On his role as with the General Services Administration and federal policy


Washington, DC


Regional Administrator and Senior Advisor for Technology, the General Services Administration (GSA)


BA in philosophy and history, Boston College

“Federal policy looks at the big collective problems,” says McMahon. “It answers the hard questions like, how do you satisfy a majority of the population with a solution knowing that you are probably going to miss on the outer edges of the bell curve?

Andrew McMahon, Harris Public Policy MPP’09, is the Regional Administrator and Senior Advisor for Technology for the General Services Administration (GSA), a role that includes the management of 850 employees and 36 million square feet of GSA real estate. The GSA is an independent agency of the United States government that helps manage and support the functioning of federal agencies, including supplying products for government offices, providing transportation and office space to federal employees, and developing cost-minimizing policies. The GSA has dominion over 400 million square feet of real estate and the government purchases one out of nine items through the GSA.

In McMahon’s role, he is an advisor to the Obama Administration and its government agencies on all things technology and the purchasing of it. He helps mediate the precarious balance between too little and too much government policy intervention into emerging technologies. He is also a “bureaucracy ninja” who must understand the inner workings of the GSA and its partner agencies in order to be successful and make an impact, while also ensuring that the programs developed are successful and funded.

Though not always simple, McMahon’s role is critically important. “For six years, I've worked to change how the federal government invests in people, technology, and processes so that it can better serve the public and businesses,” he says.

He does this work because he believes in it. McMahon’s philosophy is that the federal government has an important role in supporting emerging technologies, but is careful about over regulation and its effects on innovation and progress.

He explains, “If we let the market run with areas like autonomous vehicles, drones, and artificial intelligence, there will be real human consequences. However, I also believe there are unintended consequences to policy as well that have to be carefully considered. So, the role of governmental policy is to figure out where intervention is appropriate. The American economy has been successful, largely, because it’s been able to reinvent itself through innovation, so it’s important to be incredibly sensitive about regulations.”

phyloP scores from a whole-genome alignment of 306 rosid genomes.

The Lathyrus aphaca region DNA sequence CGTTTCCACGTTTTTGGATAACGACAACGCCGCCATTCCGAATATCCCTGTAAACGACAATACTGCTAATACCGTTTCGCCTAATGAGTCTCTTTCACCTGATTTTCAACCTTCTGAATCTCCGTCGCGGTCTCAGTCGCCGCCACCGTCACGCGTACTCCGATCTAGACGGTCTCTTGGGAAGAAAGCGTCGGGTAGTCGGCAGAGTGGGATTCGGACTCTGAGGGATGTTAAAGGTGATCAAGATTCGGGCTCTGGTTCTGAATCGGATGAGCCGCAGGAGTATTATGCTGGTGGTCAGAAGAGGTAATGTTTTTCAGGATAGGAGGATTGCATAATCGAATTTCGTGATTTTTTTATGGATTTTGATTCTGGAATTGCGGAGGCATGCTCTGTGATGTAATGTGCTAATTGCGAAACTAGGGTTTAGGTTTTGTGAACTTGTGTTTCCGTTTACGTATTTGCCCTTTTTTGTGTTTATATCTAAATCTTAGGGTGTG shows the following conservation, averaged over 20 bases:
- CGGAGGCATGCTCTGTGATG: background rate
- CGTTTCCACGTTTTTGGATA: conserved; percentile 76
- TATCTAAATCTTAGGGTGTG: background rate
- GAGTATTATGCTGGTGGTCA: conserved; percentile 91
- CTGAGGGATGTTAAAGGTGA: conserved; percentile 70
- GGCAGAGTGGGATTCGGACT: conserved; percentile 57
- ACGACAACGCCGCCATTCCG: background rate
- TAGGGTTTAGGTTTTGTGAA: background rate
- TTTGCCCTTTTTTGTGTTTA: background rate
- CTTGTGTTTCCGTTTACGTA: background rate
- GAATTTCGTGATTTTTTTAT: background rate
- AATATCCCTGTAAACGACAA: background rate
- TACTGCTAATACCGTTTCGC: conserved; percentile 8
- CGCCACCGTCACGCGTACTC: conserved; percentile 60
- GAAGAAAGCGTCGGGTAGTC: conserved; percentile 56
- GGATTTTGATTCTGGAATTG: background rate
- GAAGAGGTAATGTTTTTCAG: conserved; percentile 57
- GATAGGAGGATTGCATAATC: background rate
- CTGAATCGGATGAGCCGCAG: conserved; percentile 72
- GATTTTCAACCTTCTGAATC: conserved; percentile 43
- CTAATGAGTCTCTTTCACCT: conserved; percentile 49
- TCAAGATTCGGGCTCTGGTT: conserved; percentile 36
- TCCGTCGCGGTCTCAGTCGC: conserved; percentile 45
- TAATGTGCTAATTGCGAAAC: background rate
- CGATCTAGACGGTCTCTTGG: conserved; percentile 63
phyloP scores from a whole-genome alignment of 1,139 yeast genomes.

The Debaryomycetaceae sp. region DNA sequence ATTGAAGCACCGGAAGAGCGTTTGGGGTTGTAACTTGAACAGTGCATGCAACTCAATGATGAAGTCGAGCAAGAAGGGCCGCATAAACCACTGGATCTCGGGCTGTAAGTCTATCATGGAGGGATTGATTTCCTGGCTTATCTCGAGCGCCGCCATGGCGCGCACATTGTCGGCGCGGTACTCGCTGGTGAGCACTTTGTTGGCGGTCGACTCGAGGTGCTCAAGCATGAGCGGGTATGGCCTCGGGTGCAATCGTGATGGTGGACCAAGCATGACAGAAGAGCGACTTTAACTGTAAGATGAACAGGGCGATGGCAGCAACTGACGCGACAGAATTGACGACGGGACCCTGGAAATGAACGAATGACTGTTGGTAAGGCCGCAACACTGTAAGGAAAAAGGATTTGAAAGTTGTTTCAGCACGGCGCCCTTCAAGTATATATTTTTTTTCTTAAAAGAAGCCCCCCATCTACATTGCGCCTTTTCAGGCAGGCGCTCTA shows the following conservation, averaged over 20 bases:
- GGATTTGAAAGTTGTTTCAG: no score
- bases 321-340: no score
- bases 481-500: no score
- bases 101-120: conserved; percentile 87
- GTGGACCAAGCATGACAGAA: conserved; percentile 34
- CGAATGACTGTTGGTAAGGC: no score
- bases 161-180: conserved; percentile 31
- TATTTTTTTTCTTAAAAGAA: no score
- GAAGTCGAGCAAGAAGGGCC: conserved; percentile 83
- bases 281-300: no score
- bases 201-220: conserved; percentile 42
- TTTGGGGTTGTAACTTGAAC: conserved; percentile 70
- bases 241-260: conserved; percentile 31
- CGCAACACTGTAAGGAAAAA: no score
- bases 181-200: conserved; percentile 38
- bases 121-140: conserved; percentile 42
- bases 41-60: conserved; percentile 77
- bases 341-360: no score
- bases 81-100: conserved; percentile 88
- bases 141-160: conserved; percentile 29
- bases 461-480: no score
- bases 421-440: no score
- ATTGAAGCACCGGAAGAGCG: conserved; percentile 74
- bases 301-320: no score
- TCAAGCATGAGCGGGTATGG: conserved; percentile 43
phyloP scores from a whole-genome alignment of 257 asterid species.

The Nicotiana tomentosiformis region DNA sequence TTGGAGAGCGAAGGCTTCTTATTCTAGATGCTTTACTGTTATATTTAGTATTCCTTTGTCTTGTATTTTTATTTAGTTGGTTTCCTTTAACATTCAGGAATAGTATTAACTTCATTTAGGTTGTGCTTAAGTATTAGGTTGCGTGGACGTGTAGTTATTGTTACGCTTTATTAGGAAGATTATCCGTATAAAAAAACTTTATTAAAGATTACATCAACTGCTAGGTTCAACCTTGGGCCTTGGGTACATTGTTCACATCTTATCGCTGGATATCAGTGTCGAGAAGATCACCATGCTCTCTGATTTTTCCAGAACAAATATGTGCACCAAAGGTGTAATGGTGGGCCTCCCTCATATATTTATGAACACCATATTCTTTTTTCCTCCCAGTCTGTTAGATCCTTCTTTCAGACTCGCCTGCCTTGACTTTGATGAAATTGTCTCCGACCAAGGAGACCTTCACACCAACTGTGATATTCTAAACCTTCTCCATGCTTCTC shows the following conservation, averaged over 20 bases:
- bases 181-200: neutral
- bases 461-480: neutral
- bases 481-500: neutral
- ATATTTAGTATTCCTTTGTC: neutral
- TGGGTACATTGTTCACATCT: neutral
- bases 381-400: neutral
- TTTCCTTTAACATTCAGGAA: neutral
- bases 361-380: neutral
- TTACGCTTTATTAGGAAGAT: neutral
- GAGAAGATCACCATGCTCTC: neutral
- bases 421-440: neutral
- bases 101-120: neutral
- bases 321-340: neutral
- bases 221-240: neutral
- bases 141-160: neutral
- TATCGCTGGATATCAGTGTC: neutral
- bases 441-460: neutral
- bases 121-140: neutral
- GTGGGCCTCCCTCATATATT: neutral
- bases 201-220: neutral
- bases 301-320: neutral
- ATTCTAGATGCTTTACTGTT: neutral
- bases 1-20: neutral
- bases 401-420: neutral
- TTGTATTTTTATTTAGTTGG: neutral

Though McMahon is reflective on the potential pitfalls to intervention, he strongly believes that federal public policy can be “transformative when tackling the hard, messy problems that the markets cannot or will not tackle.” In the case of healthcare for the poor and elderly who may not be able to pay, McMahon believes that the federal government has a responsibility to care for those people through Medicare and Medicaid. This is not a responsibility that the private markets are necessarily moved by and therefore, they should not and will not be the solution driver, according to McMahon.

“Federal policy looks at the big collective problems,” says McMahon. “It answers the hard questions like, how do you satisfy a majority of the population with a solution knowing that you are probably going to miss on the outer edges of the bell curve?

He continues, “Additionally, there is no market driver, bottom line, stock price, or gross margin by which you can measure success. It’s very difficult in government policy to know what the return on investment is in the end. So, for me, public policy is trying to apply solutions to the really hard problems that the market won’t take on, partially because of the inability to understand the ROI or the politically charged nature of those problems.”

McMahon finds his work deeply interesting and engaging, but definitely sees areas where bold policy experts, particular those developed at the Harris School, can and should try to make a difference in how the federal government operates. He says, “If I were to pick two things that we absolutely have to solve for and have politicians focus on, they are education and healthcare. These are long-term investments that if you solve for them, we will have greater economic stability and opportunity that would be massively beneficial to countless people. If you can close the educational achievement gap, you are talking about the economic growth that people were really looking for in this past election. I’d love to see fellow Harris graduates help solve for these critical problems.”

McMahon is enthusiastic about prospective students who are contemplating enrolling in the MPP program at the University of Chicago Harris School. His message to them is threefold: 1) you will learn how to work hard and gain a confidence in your skills and abilities that will serve you throughout your career; 2) you will be in-demand due to Harris’ reputation as a practical, quantitative, and economics-invested program that particularly speaks to government’s preferences for a “harder skillset;” and 3) you will have access to an extensive alumni network.

“I’ve encountered quite a few Harris alums throughout my career. Actually, my former boss at GSA is an alum,” he says. “When you meet other people who went to Harris, you share an intense and enriching experience that matters. That is a practical thing that never hurts. Importantly, you will be completely comfortable with data and difficult problems. I mean, I took Professor and Nobel Laureate Gary Becker’s human capital theory class and that felt impossible. If I can handle that, I can handle anything. Harris has given me so much confidence.”